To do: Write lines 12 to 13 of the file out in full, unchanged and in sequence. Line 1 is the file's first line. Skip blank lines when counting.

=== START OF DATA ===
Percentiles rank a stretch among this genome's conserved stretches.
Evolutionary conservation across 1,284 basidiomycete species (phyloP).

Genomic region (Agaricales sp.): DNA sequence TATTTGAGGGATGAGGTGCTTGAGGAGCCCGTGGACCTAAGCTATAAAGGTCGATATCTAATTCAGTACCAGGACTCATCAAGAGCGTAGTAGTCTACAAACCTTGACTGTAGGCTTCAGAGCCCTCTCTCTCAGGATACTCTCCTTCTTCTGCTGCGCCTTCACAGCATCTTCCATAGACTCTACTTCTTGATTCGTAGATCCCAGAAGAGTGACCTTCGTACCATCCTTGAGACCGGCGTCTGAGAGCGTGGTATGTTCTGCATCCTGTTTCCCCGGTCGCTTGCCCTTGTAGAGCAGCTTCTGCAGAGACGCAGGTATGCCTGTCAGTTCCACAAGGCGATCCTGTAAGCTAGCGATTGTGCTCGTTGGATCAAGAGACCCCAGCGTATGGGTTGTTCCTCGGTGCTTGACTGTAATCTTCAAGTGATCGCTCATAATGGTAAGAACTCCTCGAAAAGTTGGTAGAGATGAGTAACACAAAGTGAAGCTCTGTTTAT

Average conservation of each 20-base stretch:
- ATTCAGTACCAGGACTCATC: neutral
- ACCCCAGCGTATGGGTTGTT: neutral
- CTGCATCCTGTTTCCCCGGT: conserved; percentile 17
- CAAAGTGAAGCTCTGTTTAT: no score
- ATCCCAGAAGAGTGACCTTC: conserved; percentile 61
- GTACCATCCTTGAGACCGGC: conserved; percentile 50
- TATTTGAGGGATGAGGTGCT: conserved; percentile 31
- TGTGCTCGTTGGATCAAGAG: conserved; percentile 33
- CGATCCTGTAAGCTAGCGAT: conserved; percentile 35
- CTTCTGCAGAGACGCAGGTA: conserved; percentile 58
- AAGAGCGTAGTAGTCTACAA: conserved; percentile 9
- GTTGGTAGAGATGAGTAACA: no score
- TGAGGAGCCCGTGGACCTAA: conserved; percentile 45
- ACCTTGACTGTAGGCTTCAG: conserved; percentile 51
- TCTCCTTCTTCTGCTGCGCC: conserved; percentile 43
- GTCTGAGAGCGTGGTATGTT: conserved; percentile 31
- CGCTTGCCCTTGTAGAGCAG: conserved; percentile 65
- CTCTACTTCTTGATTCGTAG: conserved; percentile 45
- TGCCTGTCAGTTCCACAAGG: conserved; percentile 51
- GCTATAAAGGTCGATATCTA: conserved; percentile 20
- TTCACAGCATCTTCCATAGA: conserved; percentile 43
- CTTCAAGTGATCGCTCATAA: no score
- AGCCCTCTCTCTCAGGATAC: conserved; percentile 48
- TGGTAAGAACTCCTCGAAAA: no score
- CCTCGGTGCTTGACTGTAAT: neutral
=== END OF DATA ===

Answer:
- TGTGCTCGTTGGATCAAGAG: conserved; percentile 33
- CGATCCTGTAAGCTAGCGAT: conserved; percentile 35